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DNA Replication Correction

  1. Sep 29, 2003 #1
    Greetings.
    I just have a small question about DNA replication correction.
    My textbook states (might contain errors of translation):
    Now my question is about locating the place of the DNA error. Locating the place of a wrong nucleotide might seem logical, but how can the enzyme locate the place of a missing nucleotide ?
    Thanks in advance.
     
  2. jcsd
  3. Sep 29, 2003 #2

    iansmith

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    The error you mentiton usually leaves a "physicals" deformation on the DNA strand. For example, mismatch of an nucleic acid does a king of a bump on the DNA strand. The enzyme involve in post-replication repair will more or less recognize those deformation. DNA polymerase also can regognize those mistake as it add up the NTP's. It has 3'-5' exonuclease activity to move backward. The trick is not to recognize the mistake but to recognize which strand is the mother and the daughter. That is were DNA methylation that care of this. The problem is when the mistake is not corrected before methylation.
     
  4. Sep 30, 2003 #3
    Can you please explain the quoted part above, excuse my language but i am unable to understand the bolded words.
    Thanks.
     
  5. Sep 30, 2003 #4

    iansmith

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    NTP's are is a term for ATP, GTP, CTP, and TTP or UTP (which shorter than listing them) which are add to the DNA to become A, G, C, and T or u.

    exonuclease: enzyme that cuts DNA from 5' or 3' ends (outside to inside).

    methylation: Addition of a methyl group on a target site. It usually on C's.
     
  6. Sep 30, 2003 #5
    More questions ..

    What do you mean by "cuts DNA from 5' or 3' ends" ?
    What did you mean by "The trick is not to recognize the mistake but to recognize which strand is the mother and the daughter" ? How is that trick exactly ?
    Can you explain a little bit about how methylation is related to DNA replication, cause i have no idea about that !

    Thanks a million.
     
  7. Sep 30, 2003 #6

    iansmith

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    Re: More questions ..

    Here a graphical explanation
    Here a random sequence

    5' PO4-ACTGACTGACTGAGGATCAGC-OH 3'

    the exonuclease (EN) will come and cleave DNA from the 5' end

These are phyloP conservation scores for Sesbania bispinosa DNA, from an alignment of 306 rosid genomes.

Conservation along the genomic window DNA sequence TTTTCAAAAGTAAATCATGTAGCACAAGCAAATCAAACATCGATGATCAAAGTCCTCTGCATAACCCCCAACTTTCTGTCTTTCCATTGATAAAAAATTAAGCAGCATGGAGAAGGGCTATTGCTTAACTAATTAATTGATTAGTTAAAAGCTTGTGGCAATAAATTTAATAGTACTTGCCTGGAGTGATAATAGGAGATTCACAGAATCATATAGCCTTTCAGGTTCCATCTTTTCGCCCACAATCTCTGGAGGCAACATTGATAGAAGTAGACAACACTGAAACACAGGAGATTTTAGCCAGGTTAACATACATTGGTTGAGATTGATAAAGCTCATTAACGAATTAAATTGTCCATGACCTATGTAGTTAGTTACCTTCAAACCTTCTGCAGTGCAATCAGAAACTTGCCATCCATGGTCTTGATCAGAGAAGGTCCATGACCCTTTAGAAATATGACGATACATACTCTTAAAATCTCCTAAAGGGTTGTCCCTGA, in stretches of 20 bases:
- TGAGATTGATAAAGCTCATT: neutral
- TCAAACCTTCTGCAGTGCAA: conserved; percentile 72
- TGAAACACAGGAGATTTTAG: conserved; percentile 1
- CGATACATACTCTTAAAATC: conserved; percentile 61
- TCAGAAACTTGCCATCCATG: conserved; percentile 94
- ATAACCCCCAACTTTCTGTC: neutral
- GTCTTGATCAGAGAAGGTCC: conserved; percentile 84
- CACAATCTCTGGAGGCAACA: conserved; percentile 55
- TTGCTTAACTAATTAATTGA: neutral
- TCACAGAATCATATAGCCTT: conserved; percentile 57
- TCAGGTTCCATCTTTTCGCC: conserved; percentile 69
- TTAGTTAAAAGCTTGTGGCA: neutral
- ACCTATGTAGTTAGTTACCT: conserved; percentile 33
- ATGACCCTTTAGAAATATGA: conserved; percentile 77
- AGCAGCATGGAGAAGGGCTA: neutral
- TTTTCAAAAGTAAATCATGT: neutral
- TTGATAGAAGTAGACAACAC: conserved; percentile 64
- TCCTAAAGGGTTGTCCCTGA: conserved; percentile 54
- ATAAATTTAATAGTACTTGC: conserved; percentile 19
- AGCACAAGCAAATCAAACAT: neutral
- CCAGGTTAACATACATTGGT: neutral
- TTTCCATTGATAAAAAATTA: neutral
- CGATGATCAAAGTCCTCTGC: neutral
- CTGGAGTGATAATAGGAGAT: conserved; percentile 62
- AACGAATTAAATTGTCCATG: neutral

1 cut :
    5' A EN PO4-CTGACTGACTGAGGATCAGC-OH 3'

    2nd cut
    5' C EN PO4-TGACTGACTGAGGATCAGC-OH 3'

    and so on

    This tricky because the mother strand has the rigth sequence whereas the daughter strand has the misplace nucleotide. If the enzyme does not recognize the proper strand than it will correct the error by another error. Therefore there is a mutation.

    For example

    Mother ____ACTGTGCGTACGTACCTGATGC

    Daughter___TGACACGCATCAATGGACTACG

    Let assume there is no methylation and no way for the enzyme to deferienciate mother and daughter. So the enzyme come along discover the mistake and fix it as following

    Mother____ACTGTGCGTACTTACCTGATGC

    Daughter __TGACACGCATCAATGGACTACG

    So we got a mutation. If it is only one in 100 million of base pair it is ok but if its one in 100 thousand then we have a problem

    There an enzyme call methylazed that will add a methyl group to the nucleic acid so after the replication of the DNA.
    ______________CH3
    ________________|
    5' AGATGATGATGATCAGTGACT 3'

    The methyl group are added to a certain typical sequence depending on the species. These sequence tend to be present at a high level through out the genome. Methyl has 2 purpose. 1st it there to protect the DNA from restriction endonuclease and the 2nd is to differentiate between the old strand for the newly replicate strand.

    When repair enzyme are looking for mistake they will find the methylation group and use the methylated strand as the template to fix the mistake.
     
    Last edited: Sep 30, 2003
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